Objective: Matrix metalloproteinase-13 (MMP-13) is an extracellular MMP that cleaves type II collagen, the major protein component of cartilage, with high specificity and has been implicated in the pathology of osteoarthritis. The present study aimed to characterize the binding and internalization kinetics of MMP-13 in normal rabbit chondrocytes and whether MMP-13 affected cell signalling. Methods: Rabbit chondrocytes were used in [125I]-MMP-13 binding assays to investigate the MMP-13 binding kinetics and Western analysis allowed for the assessment of intracellular signalling cascades. Results: Rabbit chondrocytes were found to express the cartilage-specific genes aggrecan and type II collagen throughout their in vitro culture period. Appreciable specific cell-association of [125I]-MMP-13 was detected after 10 min of exposure to the ligand and equilibrium was obtained after 2 h. Binding of [125I]-MMP-13 to chondrocytes was specific and approached saturation at 75 nM. Internalization of MMP-13 was evident after 20 min, reached a maximum at 30 min and had returned to baseline by 90 min. Addition of receptor-associated protein (RAP) inhibited the internalization of MMP-13 indicating a likely role for low-density lipoprotein receptor-related protein-1 (LRP1) in this process. Interestingly the presence of MMP-13 induced phosphorylation of the extracellular signal-regulated kinase 1/2 (ERK1/2) protein showing that there is initiation of a signalling process in response to MMP-13 being bound and internalized by rabbit chondrocytes. However, this activation does not involve the MMP-13 internalization receptor LRP1. Conclusion: These studies demonstrate and characterize the MMP-13 binding and internalization system in rabbit chondrocytes and indicate that MMP-13 may regulate the phenotype of the chondrocytes through this receptor system.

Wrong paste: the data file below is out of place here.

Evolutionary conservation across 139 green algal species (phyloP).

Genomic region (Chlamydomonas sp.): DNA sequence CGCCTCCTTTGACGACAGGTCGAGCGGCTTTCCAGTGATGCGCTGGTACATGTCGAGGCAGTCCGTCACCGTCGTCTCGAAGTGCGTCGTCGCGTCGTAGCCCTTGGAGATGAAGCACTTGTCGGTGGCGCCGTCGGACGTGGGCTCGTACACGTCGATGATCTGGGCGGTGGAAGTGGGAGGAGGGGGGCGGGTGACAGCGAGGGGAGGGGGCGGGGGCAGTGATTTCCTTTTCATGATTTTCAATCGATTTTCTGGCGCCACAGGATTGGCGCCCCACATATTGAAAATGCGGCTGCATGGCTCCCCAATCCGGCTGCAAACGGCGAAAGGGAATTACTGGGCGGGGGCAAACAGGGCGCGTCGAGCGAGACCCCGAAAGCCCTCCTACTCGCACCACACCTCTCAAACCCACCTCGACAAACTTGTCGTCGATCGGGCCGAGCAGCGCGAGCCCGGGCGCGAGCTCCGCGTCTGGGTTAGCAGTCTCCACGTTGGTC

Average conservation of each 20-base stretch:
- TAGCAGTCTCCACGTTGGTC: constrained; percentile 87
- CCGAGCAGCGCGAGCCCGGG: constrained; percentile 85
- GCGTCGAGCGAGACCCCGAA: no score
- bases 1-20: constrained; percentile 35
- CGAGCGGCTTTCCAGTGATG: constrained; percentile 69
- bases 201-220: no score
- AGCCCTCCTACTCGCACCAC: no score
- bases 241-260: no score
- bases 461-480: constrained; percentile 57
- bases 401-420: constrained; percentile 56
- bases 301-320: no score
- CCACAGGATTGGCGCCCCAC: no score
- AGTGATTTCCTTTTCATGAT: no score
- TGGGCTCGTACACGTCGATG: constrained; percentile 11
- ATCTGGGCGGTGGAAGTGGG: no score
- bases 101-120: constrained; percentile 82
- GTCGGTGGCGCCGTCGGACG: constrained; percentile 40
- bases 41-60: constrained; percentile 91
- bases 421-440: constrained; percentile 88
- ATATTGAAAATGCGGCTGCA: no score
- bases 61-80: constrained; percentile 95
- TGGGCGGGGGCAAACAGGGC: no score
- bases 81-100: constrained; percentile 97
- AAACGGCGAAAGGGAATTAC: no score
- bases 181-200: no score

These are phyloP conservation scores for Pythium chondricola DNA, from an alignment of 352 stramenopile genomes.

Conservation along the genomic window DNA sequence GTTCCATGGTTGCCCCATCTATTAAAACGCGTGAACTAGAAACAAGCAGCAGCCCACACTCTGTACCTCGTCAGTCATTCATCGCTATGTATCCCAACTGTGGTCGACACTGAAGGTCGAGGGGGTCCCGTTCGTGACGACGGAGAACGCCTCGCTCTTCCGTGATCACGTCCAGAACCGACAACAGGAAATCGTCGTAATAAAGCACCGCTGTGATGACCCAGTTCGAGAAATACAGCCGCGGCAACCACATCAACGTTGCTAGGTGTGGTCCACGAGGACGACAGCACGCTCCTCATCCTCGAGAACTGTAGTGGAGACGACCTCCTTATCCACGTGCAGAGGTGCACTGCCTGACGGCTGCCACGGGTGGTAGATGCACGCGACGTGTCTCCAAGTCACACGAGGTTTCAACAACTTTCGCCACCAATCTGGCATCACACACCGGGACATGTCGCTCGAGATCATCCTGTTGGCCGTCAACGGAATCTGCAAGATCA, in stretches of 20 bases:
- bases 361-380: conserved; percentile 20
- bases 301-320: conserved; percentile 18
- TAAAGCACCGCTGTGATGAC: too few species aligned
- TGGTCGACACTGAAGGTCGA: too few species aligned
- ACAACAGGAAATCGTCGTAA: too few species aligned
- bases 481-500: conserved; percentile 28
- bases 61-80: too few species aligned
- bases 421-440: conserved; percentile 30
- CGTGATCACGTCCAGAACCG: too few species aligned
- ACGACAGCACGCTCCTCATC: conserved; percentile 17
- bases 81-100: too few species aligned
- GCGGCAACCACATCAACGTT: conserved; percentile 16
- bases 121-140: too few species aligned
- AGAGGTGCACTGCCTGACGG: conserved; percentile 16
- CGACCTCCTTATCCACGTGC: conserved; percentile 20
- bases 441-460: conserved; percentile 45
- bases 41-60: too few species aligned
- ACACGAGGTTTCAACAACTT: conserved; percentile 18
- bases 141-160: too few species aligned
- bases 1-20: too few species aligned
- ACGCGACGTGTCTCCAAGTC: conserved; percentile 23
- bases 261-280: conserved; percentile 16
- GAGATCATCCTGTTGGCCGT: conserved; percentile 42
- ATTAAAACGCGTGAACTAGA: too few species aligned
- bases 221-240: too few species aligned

- Matrix metalloproteinases
ASJC Scopus subject areas
- Biomedical Engineering
- Orthopedics and Sports Medicine